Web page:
"It's a global vision of how the research community should work: we want to offer an alternative to traditional mathematics journals," says Jean-Pierre Demailly, a mathematician at the University of Grenoble, France, who is a leader in the effort. Backed by funding from the French government, the initiative may launch as early as April, he says.
For the Episciences Project, the CCSD plans to create a publishing platform that will support online peer-reviewed journals. Each journal, or 'epijournal', would have its own editor and editorial board, and authors could submit their arXiv-posted papers to their journal of choice. The journal would then organize peer review, perhaps using workflow software provided by the CCSD. Peer-reviewed papers would be posted on arXiv alongside their un-reviewed versions. A central committee (led by Demailly) would manage new journal candidates and make recommendations on paper formatting, but each journal would be free to set its own policies (including whether to charge for publication).
Demailly says that he expects to adjust the concept with feedback from the mathematics community. "If people want larger reviews linked to papers, or the possibility of online comments and blogs, we can offer this with only minor changes to the platform," he says. At the moment, the model's success or failure hinges on buy-in from mathematicians -- but the involvement of Gowers and other prominent mathematicians, such as Terence Tao of the University of California, Los Angeles, may help to build support.
January 18, 2013
Canadian Institutes of Health Research Strengthens Open Access Policy
From the CIHR Open Access Policy:
Amendments were made to the CIHR Open Access Policy, formerly known as the Policy on Access to Research Outputs. As of January 1, 2013, CIHR-funded researchers will be required to make their peer-reviewed publications accessible at no cost within 12 months of publication - at the latest. While the revised Policy provides researchers with clear guidance on CIHR's minimum expectation, in the spirit of public benefits of research, CIHR continues to encourage researchers to make their publications accessible for free as soon as possible after publication. Compliance with the Open Access Policy will continue to be monitored through end of grant reporting.
January 11, 2013
Pharmacological Reviews Moves to Continuous Publication
From the January 10 post to the Liblicense discussion group by Richard Dodenhoff, Journals Director for the American Society for Pharmacology & Experimental Therapeutics:
The journal Pharmacological Reviews (ISSN 1521-0081) has moved to continuous publication: articles are being published in their final form as soon as they are ready instead of waiting for complete issues. This allows articles to be published up to three months sooner than in the past. Several articles in the January 2013 issue are already online. See http://pharmrev.aspetjournals.org/content/current.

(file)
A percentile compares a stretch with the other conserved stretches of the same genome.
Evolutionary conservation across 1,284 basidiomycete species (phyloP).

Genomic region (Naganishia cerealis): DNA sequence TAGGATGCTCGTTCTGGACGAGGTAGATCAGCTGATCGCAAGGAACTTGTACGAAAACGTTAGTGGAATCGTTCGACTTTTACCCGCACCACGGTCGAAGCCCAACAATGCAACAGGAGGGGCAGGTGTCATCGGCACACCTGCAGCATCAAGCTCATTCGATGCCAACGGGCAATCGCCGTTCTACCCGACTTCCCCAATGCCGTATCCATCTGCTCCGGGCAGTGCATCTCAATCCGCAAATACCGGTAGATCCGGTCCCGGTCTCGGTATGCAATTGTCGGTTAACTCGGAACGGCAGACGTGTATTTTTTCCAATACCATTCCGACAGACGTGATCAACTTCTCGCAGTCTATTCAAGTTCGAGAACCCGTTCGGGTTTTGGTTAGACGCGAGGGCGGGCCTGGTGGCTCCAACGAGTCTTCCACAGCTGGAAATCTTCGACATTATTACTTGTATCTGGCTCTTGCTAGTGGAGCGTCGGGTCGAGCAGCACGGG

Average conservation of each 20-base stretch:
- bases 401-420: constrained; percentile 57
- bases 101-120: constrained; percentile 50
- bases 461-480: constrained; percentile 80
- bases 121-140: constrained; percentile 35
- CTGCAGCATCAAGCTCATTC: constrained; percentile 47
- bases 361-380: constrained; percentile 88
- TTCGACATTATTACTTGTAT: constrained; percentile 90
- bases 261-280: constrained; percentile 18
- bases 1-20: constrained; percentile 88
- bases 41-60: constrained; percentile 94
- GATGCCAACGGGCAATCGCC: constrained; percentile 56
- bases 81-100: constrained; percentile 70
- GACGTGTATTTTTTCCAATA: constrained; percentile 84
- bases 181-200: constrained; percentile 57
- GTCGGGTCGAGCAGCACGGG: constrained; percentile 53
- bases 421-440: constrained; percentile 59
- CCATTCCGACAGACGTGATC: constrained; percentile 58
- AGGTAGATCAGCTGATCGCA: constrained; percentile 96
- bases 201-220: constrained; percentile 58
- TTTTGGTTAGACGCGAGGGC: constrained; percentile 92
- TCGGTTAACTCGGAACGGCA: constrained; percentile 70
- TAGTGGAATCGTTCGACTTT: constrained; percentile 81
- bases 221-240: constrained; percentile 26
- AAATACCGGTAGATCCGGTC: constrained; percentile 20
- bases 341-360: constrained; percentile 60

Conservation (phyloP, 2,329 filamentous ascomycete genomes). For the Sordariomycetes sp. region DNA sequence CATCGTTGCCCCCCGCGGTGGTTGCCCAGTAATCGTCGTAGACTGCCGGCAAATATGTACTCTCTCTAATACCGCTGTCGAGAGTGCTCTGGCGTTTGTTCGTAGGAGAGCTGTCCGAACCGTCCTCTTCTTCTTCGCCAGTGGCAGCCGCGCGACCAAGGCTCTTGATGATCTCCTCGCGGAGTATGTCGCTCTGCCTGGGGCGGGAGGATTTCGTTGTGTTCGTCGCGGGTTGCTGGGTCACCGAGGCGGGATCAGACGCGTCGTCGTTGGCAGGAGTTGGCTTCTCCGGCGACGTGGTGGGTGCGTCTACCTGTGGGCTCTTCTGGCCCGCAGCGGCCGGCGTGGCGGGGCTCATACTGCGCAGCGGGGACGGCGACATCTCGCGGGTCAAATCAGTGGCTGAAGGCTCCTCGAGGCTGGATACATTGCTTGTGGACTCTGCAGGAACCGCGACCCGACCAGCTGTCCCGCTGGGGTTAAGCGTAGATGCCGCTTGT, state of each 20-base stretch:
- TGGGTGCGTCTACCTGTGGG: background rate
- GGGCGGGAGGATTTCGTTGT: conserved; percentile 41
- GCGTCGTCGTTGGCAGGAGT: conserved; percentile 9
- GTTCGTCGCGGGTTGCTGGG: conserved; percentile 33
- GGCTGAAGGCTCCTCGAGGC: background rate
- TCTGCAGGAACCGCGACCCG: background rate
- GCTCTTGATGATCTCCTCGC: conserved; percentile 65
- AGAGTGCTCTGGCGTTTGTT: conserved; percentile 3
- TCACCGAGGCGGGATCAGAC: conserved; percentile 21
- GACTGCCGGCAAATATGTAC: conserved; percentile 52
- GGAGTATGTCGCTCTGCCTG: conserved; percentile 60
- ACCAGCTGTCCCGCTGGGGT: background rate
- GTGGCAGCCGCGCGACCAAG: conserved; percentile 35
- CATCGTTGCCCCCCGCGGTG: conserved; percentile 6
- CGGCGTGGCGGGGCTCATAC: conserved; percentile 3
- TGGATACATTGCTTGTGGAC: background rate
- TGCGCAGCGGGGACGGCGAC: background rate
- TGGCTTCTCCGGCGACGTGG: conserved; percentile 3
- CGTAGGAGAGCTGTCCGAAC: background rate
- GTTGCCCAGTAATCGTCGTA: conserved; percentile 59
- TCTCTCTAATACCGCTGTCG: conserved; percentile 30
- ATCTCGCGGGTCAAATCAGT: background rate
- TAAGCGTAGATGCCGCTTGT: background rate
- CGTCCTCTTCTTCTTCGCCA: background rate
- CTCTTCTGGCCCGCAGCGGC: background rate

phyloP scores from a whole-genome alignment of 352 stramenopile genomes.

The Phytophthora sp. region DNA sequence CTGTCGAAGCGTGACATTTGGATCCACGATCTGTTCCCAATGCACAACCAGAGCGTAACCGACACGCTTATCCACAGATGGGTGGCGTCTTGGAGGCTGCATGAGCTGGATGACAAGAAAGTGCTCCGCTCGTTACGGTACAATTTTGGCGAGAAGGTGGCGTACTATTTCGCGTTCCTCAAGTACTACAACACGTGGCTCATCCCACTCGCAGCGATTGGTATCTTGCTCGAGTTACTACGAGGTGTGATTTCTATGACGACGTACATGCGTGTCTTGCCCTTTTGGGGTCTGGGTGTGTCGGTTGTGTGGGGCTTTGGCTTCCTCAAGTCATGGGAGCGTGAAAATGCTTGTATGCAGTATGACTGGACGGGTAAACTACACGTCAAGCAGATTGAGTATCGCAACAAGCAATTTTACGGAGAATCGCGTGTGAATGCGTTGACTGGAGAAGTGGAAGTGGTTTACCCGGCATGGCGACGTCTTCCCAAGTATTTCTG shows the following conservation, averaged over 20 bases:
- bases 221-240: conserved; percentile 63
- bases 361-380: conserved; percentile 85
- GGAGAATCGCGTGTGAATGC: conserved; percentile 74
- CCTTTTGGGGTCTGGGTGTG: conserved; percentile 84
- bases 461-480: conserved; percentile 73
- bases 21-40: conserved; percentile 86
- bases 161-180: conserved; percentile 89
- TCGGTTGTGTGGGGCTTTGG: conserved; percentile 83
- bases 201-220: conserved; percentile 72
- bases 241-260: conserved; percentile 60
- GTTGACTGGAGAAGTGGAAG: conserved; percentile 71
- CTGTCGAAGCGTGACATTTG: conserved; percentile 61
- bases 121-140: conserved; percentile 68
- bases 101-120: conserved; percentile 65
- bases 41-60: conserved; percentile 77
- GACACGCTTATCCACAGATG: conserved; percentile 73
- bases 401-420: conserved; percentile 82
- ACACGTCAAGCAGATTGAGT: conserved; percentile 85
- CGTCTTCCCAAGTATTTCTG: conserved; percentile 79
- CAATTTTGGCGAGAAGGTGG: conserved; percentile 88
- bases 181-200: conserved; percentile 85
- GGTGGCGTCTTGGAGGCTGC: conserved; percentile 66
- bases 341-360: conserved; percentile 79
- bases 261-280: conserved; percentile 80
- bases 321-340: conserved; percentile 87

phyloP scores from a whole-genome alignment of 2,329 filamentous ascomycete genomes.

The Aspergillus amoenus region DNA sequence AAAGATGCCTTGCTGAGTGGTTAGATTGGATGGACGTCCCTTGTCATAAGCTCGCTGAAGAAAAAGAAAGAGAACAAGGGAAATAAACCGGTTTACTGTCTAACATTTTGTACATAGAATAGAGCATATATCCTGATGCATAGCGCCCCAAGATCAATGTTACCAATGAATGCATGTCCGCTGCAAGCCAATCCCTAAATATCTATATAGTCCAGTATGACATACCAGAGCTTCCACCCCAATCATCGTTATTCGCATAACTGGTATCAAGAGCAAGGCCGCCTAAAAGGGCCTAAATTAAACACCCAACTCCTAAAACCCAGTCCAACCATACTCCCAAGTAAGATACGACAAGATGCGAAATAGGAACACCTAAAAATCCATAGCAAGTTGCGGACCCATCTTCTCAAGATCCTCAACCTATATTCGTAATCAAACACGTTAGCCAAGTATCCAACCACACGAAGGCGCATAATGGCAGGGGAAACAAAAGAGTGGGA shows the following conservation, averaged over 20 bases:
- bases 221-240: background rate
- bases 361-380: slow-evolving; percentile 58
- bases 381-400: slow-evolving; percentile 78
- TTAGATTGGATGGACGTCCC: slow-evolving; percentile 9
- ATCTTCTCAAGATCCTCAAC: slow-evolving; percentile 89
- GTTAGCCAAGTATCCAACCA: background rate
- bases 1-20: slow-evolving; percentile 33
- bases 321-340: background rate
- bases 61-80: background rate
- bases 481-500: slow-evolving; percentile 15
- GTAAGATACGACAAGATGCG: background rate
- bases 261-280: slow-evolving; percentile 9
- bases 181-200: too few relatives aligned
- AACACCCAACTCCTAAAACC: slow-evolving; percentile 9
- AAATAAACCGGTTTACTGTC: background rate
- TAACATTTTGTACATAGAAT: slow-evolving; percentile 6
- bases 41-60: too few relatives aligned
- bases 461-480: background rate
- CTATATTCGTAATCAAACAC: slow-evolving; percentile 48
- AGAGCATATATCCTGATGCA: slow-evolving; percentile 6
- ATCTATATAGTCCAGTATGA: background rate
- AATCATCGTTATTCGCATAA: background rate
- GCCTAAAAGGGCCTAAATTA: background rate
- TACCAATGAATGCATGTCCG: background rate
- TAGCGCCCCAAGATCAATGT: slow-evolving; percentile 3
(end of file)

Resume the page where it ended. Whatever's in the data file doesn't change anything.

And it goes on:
The January 2013 issue will be published in a small number of batches within the next two to three weeks. Future issues will close on or about the first business day of each calendar quarter (April 1, July 1, October 1).
Readers have the option of being notified when new articles are published and/or when an issue is complete. Pharmacological Reviews generally publishes 8 to 10 articles per issue. Articles may be published singularly or in small groups. The number of continuous publication alerts will average less than one per week.
Pharmacological Reviews articles will continue to be paginated sequentially, and each will be assigned to a volume and to a quarterly issue for clear citation. The journal is published as one volume per calendar year.
January 4, 2013
2012 Growth in Open Access
From Heather Morrison at Simon Fraser University's School of Communication:
2012 was yet another awesome year for open access growth. To illustrate just how far we've come: a BASE search of over 2,400 repositories now searches over 40 million documents. The DOAJ article search is inching up to the 1 million article mark, demonstrating that the growth in gold OA is not just in OA journals, but more importantly, in articles published in open access journals.
Directory of Open Access Journals
2012 growth: 1,147 journals (3 journals / day)
# articles searchable at article level: 955,720
2012 growth in searchable articles: 234,449 (642 articles / day)
Directory of Open Access Books
1,259 academic peer-reviewed books from 35 publishers
new in 2012
Electronic Journals Library
37,805 journals that can be read free of charge
2012 growth: 5,421 journals (15 journals / day)
Highwire Press Free Online Articles
2,151,420 free articles
2012 growth: 41,640 articles (114 articles / day)
2012 growth: 89 repositories (7 repositories / month)
Registry of Open Access Repositories (ROAR)
2012 growth: 730 repositories (2 repositories / day)
Bielefeld Academic Search Engine (BASE)
2012 growth: 6,908,293 documents (18,926 documents / day)
2,600,000 articles (from PMC site)
2012 growth: 300,000 articles (from PMC site - update schedule not
known so not sure about accuracy)
1,199 journals deposit all articles in PMC
2012 growth: 220 journals (.6 journals / day
2012 growth: 83,886 e-prints (230 e-prints / day)
14,242 documents as of Dec. 11 - cannot find # of documents on new
site (E-LIS migrated to a new e-prints server in the past few days -
Social Sciences Research Network
372,772 full-text papers
2012 growth: 65,715 full-text papers (180 / day)